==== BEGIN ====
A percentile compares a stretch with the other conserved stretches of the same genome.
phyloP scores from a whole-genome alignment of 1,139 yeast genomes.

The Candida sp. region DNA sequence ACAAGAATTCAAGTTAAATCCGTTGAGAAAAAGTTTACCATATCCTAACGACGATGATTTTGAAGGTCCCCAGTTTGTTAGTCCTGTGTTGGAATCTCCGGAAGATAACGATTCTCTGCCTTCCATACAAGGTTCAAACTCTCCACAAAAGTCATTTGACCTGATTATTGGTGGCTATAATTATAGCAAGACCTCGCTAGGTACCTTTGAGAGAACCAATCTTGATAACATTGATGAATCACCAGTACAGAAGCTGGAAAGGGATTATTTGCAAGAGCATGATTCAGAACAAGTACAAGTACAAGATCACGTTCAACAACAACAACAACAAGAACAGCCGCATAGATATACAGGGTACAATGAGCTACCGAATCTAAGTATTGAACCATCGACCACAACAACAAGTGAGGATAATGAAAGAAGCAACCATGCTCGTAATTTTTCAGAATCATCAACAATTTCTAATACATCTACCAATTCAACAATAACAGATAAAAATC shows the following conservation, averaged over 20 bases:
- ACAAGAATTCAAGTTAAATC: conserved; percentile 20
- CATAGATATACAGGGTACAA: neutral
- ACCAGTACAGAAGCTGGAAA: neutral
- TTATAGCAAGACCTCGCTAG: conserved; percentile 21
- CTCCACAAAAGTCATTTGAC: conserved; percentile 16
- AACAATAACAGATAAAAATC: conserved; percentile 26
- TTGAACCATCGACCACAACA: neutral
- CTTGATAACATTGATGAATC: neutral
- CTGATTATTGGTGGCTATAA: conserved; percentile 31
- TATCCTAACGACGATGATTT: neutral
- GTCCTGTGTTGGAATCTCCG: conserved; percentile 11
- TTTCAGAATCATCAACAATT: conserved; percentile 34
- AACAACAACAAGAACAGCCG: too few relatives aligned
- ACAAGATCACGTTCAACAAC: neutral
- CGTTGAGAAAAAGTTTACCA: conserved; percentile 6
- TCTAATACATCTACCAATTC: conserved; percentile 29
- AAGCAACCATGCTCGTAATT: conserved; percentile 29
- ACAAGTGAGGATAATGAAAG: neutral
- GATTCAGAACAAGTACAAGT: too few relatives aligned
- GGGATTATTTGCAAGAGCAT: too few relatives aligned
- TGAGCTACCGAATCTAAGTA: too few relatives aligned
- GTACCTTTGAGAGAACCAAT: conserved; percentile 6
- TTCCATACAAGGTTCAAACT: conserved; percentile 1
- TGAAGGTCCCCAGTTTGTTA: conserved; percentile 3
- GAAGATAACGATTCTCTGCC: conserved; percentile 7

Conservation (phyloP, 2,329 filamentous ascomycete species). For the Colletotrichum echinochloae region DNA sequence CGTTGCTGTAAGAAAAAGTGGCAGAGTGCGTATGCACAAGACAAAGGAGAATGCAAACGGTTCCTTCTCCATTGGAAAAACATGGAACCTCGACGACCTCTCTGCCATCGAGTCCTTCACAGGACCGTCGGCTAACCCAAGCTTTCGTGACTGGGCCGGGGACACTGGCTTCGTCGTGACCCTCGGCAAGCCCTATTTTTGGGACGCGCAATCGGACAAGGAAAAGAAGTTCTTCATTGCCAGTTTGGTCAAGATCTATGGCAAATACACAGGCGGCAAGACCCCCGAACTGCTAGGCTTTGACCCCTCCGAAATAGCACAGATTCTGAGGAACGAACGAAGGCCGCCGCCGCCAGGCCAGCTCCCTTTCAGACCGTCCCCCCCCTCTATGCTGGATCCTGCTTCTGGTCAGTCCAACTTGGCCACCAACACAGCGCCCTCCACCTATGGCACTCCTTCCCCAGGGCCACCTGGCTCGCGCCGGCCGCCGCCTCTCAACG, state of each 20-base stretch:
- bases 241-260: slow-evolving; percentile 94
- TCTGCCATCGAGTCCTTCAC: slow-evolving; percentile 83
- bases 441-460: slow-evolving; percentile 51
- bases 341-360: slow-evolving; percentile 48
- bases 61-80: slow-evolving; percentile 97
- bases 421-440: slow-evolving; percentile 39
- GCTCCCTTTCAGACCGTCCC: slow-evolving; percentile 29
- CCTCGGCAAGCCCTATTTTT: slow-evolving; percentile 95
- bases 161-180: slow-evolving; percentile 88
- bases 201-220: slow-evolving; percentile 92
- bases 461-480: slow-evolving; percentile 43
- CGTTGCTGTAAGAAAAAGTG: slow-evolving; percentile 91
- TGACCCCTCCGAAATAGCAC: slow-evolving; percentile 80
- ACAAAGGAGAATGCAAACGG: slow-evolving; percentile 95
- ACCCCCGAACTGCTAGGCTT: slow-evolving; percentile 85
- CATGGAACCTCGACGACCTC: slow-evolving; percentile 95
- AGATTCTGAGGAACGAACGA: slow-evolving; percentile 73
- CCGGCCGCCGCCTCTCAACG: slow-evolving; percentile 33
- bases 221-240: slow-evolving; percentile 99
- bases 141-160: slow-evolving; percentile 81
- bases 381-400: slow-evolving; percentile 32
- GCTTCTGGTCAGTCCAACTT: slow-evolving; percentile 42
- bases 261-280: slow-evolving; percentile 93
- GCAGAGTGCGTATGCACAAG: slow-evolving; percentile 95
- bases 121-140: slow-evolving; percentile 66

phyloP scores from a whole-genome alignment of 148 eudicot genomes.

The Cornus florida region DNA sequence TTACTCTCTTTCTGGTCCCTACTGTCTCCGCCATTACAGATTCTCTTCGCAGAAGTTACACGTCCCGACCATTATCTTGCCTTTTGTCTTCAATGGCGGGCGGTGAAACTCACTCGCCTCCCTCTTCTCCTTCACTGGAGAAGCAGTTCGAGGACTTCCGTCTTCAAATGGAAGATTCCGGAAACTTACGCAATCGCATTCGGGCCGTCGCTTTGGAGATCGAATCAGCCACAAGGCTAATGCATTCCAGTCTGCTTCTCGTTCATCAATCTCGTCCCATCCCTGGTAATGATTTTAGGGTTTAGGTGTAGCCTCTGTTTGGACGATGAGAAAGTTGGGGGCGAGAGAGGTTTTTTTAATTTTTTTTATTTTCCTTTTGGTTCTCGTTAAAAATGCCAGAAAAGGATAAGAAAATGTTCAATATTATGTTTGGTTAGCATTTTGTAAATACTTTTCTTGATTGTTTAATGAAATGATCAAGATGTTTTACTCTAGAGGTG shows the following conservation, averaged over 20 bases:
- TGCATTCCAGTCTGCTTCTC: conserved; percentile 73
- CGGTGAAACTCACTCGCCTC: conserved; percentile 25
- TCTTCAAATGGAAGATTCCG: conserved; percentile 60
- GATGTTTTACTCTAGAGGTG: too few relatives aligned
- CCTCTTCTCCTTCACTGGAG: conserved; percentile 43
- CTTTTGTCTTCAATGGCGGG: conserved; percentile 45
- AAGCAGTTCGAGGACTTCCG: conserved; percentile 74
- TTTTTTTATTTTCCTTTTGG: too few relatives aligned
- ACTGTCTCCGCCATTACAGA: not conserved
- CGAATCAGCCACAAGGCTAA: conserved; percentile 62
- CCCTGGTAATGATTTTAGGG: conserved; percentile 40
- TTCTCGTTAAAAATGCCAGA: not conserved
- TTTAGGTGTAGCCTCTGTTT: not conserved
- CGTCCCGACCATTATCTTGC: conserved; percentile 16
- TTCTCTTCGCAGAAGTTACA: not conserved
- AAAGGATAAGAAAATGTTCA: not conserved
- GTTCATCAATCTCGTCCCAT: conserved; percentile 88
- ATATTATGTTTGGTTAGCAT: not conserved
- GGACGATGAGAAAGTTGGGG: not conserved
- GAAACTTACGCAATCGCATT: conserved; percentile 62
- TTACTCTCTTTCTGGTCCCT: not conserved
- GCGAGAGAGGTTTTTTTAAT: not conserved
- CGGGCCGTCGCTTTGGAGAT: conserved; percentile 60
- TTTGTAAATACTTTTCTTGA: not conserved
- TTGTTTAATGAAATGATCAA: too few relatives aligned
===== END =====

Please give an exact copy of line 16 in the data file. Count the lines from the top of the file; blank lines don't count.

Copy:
- AACAACAACAAGAACAGCCG: too few relatives aligned